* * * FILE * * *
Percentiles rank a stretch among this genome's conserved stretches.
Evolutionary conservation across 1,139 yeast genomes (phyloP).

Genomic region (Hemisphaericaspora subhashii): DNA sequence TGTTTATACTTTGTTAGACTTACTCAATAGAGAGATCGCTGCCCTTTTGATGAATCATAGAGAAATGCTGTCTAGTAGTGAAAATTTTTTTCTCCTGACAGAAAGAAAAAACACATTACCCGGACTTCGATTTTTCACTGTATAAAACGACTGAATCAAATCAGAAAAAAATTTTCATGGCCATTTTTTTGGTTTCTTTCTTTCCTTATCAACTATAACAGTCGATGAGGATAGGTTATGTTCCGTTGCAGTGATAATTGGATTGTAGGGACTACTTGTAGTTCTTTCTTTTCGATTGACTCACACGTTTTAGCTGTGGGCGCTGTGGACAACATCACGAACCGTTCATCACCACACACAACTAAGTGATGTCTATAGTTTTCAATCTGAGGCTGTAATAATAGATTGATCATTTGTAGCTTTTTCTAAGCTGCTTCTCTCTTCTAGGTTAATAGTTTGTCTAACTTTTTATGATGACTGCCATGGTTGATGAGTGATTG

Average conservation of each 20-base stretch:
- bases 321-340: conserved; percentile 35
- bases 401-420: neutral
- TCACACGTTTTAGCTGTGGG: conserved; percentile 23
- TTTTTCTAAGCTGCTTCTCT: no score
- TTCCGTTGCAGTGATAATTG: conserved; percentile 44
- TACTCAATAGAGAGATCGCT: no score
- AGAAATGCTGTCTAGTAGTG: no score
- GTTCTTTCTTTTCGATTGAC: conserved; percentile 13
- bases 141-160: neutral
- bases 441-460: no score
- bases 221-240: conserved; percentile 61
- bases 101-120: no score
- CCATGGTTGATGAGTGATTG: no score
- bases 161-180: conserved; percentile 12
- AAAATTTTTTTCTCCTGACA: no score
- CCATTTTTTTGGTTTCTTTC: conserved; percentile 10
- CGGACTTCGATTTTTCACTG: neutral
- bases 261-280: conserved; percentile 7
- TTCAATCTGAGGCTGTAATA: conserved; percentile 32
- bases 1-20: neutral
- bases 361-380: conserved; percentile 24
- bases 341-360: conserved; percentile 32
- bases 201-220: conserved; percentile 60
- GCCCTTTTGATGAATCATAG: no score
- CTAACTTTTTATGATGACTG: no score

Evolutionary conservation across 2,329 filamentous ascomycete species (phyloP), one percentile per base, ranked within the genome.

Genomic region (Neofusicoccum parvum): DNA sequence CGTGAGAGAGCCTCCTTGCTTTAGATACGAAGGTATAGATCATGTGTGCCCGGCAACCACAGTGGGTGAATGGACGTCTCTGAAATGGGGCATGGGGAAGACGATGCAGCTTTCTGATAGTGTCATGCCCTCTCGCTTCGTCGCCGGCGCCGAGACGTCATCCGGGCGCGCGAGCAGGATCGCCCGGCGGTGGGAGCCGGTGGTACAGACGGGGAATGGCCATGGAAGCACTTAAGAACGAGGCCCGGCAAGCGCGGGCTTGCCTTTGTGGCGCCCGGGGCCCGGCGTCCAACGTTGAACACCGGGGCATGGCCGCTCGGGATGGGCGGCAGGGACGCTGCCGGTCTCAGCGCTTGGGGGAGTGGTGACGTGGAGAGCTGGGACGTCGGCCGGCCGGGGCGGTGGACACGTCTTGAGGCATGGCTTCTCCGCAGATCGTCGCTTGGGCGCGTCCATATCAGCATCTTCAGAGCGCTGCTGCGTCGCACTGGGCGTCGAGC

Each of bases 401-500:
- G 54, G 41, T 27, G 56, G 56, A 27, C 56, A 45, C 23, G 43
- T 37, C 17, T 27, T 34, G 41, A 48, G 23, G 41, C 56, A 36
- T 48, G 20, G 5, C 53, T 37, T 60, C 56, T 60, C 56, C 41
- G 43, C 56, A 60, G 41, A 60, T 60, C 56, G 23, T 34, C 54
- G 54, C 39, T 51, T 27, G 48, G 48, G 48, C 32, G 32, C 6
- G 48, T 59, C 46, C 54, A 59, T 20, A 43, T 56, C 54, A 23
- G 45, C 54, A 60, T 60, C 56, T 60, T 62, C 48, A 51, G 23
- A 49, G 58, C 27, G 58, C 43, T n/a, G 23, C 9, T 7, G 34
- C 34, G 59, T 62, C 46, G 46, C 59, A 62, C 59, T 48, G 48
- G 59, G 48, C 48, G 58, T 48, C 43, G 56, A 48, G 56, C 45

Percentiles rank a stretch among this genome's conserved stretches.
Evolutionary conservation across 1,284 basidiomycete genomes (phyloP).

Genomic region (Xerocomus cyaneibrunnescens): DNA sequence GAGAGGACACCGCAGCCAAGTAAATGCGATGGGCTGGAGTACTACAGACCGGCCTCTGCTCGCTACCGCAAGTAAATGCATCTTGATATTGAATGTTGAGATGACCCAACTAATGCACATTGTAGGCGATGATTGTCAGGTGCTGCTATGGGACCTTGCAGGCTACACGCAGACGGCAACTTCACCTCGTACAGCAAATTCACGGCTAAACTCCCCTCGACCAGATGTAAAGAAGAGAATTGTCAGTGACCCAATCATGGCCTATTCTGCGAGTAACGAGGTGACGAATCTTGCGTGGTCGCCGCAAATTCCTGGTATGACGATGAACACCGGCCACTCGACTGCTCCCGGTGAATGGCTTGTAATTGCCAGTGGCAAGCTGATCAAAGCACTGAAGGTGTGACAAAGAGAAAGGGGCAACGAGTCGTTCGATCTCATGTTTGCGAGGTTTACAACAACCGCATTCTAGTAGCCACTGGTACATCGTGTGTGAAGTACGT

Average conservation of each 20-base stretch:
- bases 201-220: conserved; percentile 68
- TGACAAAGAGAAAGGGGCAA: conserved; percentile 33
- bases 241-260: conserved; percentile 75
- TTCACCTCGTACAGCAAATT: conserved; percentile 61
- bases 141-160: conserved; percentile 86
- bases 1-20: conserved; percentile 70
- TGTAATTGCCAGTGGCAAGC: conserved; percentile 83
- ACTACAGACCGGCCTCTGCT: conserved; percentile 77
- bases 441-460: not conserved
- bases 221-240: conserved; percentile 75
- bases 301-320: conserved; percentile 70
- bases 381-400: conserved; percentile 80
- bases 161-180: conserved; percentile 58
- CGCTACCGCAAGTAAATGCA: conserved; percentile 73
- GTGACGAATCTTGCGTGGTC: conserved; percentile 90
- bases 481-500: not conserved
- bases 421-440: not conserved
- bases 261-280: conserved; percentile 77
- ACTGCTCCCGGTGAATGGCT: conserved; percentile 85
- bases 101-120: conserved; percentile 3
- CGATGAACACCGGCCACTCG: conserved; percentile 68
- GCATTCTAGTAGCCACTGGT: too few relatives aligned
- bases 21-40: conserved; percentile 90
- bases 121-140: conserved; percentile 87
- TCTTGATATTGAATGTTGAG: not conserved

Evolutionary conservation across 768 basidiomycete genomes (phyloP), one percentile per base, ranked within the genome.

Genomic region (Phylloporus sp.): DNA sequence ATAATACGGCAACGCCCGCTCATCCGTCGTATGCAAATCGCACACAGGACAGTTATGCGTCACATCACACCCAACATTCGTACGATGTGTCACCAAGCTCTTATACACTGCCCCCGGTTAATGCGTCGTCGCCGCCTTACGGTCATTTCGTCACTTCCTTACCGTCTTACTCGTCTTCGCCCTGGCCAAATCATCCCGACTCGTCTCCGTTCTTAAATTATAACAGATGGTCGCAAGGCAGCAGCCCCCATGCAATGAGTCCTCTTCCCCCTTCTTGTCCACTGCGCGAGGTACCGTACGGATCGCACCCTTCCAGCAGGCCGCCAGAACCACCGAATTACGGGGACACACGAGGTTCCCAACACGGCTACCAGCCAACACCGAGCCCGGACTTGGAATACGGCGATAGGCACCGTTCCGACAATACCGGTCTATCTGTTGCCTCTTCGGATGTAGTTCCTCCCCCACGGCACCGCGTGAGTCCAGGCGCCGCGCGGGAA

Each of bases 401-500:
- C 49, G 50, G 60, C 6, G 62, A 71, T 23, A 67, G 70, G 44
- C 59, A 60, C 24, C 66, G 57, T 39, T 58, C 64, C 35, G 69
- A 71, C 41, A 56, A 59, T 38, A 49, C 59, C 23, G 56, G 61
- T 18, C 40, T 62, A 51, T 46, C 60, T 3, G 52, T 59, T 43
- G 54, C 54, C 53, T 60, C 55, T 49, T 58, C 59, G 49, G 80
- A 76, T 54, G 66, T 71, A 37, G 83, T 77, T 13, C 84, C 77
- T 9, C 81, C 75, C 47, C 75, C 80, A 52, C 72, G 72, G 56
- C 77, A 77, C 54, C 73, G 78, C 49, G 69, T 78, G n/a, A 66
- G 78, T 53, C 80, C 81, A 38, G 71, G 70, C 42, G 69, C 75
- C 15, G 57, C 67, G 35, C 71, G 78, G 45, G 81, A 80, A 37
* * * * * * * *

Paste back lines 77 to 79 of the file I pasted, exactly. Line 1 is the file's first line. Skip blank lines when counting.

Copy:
- A 71, C 41, A 56, A 59, T 38, A 49, C 59, C 23, G 56, G 61
- T 18, C 40, T 62, A 51, T 46, C 60, T 3, G 52, T 59, T 43
- G 54, C 54, C 53, T 60, C 55, T 49, T 58, C 59, G 49, G 80